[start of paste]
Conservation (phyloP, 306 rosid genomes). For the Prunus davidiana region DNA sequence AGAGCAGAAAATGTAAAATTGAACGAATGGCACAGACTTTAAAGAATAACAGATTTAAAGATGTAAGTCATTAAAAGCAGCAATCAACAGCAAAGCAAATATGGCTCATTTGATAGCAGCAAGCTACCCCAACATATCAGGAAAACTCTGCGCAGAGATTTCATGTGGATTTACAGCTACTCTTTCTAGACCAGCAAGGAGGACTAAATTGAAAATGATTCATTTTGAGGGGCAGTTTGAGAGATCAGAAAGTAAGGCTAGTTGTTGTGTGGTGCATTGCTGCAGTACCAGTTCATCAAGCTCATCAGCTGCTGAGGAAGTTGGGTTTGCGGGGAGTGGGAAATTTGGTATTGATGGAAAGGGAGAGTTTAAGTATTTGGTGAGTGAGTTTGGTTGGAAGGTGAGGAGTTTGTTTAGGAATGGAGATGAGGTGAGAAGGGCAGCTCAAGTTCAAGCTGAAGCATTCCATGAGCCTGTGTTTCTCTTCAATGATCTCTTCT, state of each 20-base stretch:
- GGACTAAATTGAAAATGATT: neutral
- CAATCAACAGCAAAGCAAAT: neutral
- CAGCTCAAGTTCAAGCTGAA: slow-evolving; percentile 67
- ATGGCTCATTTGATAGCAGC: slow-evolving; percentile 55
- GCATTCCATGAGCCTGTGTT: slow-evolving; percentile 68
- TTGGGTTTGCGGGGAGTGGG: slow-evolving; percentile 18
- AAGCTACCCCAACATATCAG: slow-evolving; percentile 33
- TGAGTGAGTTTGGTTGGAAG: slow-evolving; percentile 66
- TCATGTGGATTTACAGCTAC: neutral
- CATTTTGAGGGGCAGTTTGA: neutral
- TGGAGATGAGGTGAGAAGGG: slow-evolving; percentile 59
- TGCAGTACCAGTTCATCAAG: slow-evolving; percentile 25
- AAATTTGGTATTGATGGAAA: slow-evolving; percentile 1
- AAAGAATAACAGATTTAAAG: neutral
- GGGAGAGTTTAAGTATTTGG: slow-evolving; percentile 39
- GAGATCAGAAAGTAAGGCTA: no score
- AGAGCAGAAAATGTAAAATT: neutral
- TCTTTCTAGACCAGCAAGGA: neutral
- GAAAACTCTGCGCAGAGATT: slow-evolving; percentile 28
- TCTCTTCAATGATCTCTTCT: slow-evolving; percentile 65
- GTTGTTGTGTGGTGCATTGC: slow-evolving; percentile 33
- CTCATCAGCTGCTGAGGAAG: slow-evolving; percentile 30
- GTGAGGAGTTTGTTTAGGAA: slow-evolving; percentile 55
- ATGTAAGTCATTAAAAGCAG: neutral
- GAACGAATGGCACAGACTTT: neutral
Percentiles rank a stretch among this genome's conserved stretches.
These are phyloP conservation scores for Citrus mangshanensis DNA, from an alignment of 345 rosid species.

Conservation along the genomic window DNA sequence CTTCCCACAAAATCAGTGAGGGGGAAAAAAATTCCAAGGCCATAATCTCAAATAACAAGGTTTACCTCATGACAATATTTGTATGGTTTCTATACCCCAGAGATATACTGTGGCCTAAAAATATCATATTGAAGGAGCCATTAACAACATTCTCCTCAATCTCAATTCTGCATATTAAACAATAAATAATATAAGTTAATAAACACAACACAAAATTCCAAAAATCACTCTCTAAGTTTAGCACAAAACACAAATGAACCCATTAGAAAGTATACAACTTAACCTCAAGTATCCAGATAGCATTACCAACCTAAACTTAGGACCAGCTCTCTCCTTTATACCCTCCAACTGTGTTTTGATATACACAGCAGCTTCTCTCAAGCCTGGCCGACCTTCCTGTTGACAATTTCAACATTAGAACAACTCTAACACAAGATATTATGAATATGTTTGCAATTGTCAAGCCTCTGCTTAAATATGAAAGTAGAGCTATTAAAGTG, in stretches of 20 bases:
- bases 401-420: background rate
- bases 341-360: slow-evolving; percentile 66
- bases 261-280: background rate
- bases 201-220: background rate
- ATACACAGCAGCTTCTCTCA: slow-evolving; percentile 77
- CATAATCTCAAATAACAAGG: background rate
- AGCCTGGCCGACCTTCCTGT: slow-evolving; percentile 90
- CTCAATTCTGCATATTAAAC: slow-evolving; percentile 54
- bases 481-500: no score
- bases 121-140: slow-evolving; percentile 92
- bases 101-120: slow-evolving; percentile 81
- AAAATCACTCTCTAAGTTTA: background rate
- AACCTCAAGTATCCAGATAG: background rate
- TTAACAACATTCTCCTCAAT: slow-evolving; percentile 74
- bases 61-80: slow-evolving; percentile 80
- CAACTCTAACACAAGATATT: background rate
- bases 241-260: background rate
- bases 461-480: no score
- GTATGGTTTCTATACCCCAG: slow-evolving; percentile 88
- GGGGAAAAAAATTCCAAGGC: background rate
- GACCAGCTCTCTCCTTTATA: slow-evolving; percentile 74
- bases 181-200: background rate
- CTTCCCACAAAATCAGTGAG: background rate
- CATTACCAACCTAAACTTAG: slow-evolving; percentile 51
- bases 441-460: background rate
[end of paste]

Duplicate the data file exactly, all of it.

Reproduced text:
Conservation (phyloP, 306 rosid genomes). For the Prunus davidiana region DNA sequence AGAGCAGAAAATGTAAAATTGAACGAATGGCACAGACTTTAAAGAATAACAGATTTAAAGATGTAAGTCATTAAAAGCAGCAATCAACAGCAAAGCAAATATGGCTCATTTGATAGCAGCAAGCTACCCCAACATATCAGGAAAACTCTGCGCAGAGATTTCATGTGGATTTACAGCTACTCTTTCTAGACCAGCAAGGAGGACTAAATTGAAAATGATTCATTTTGAGGGGCAGTTTGAGAGATCAGAAAGTAAGGCTAGTTGTTGTGTGGTGCATTGCTGCAGTACCAGTTCATCAAGCTCATCAGCTGCTGAGGAAGTTGGGTTTGCGGGGAGTGGGAAATTTGGTATTGATGGAAAGGGAGAGTTTAAGTATTTGGTGAGTGAGTTTGGTTGGAAGGTGAGGAGTTTGTTTAGGAATGGAGATGAGGTGAGAAGGGCAGCTCAAGTTCAAGCTGAAGCATTCCATGAGCCTGTGTTTCTCTTCAATGATCTCTTCT, state of each 20-base stretch:
- GGACTAAATTGAAAATGATT: neutral
- CAATCAACAGCAAAGCAAAT: neutral
- CAGCTCAAGTTCAAGCTGAA: slow-evolving; percentile 67
- ATGGCTCATTTGATAGCAGC: slow-evolving; percentile 55
- GCATTCCATGAGCCTGTGTT: slow-evolving; percentile 68
- TTGGGTTTGCGGGGAGTGGG: slow-evolving; percentile 18
- AAGCTACCCCAACATATCAG: slow-evolving; percentile 33
- TGAGTGAGTTTGGTTGGAAG: slow-evolving; percentile 66
- TCATGTGGATTTACAGCTAC: neutral
- CATTTTGAGGGGCAGTTTGA: neutral
- TGGAGATGAGGTGAGAAGGG: slow-evolving; percentile 59
- TGCAGTACCAGTTCATCAAG: slow-evolving; percentile 25
- AAATTTGGTATTGATGGAAA: slow-evolving; percentile 1
- AAAGAATAACAGATTTAAAG: neutral
- GGGAGAGTTTAAGTATTTGG: slow-evolving; percentile 39
- GAGATCAGAAAGTAAGGCTA: no score
- AGAGCAGAAAATGTAAAATT: neutral
- TCTTTCTAGACCAGCAAGGA: neutral
- GAAAACTCTGCGCAGAGATT: slow-evolving; percentile 28
- TCTCTTCAATGATCTCTTCT: slow-evolving; percentile 65
- GTTGTTGTGTGGTGCATTGC: slow-evolving; percentile 33
- CTCATCAGCTGCTGAGGAAG: slow-evolving; percentile 30
- GTGAGGAGTTTGTTTAGGAA: slow-evolving; percentile 55
- ATGTAAGTCATTAAAAGCAG: neutral
- GAACGAATGGCACAGACTTT: neutral
Percentiles rank a stretch among this genome's conserved stretches.
These are phyloP conservation scores for Citrus mangshanensis DNA, from an alignment of 345 rosid species.

Conservation along the genomic window DNA sequence CTTCCCACAAAATCAGTGAGGGGGAAAAAAATTCCAAGGCCATAATCTCAAATAACAAGGTTTACCTCATGACAATATTTGTATGGTTTCTATACCCCAGAGATATACTGTGGCCTAAAAATATCATATTGAAGGAGCCATTAACAACATTCTCCTCAATCTCAATTCTGCATATTAAACAATAAATAATATAAGTTAATAAACACAACACAAAATTCCAAAAATCACTCTCTAAGTTTAGCACAAAACACAAATGAACCCATTAGAAAGTATACAACTTAACCTCAAGTATCCAGATAGCATTACCAACCTAAACTTAGGACCAGCTCTCTCCTTTATACCCTCCAACTGTGTTTTGATATACACAGCAGCTTCTCTCAAGCCTGGCCGACCTTCCTGTTGACAATTTCAACATTAGAACAACTCTAACACAAGATATTATGAATATGTTTGCAATTGTCAAGCCTCTGCTTAAATATGAAAGTAGAGCTATTAAAGTG, in stretches of 20 bases:
- bases 401-420: background rate
- bases 341-360: slow-evolving; percentile 66
- bases 261-280: background rate
- bases 201-220: background rate
- ATACACAGCAGCTTCTCTCA: slow-evolving; percentile 77
- CATAATCTCAAATAACAAGG: background rate
- AGCCTGGCCGACCTTCCTGT: slow-evolving; percentile 90
- CTCAATTCTGCATATTAAAC: slow-evolving; percentile 54
- bases 481-500: no score
- bases 121-140: slow-evolving; percentile 92
- bases 101-120: slow-evolving; percentile 81
- AAAATCACTCTCTAAGTTTA: background rate
- AACCTCAAGTATCCAGATAG: background rate
- TTAACAACATTCTCCTCAAT: slow-evolving; percentile 74
- bases 61-80: slow-evolving; percentile 80
- CAACTCTAACACAAGATATT: background rate
- bases 241-260: background rate
- bases 461-480: no score
- GTATGGTTTCTATACCCCAG: slow-evolving; percentile 88
- GGGGAAAAAAATTCCAAGGC: background rate
- GACCAGCTCTCTCCTTTATA: slow-evolving; percentile 74
- bases 181-200: background rate
- CTTCCCACAAAATCAGTGAG: background rate
- CATTACCAACCTAAACTTAG: slow-evolving; percentile 51
- bases 441-460: background rate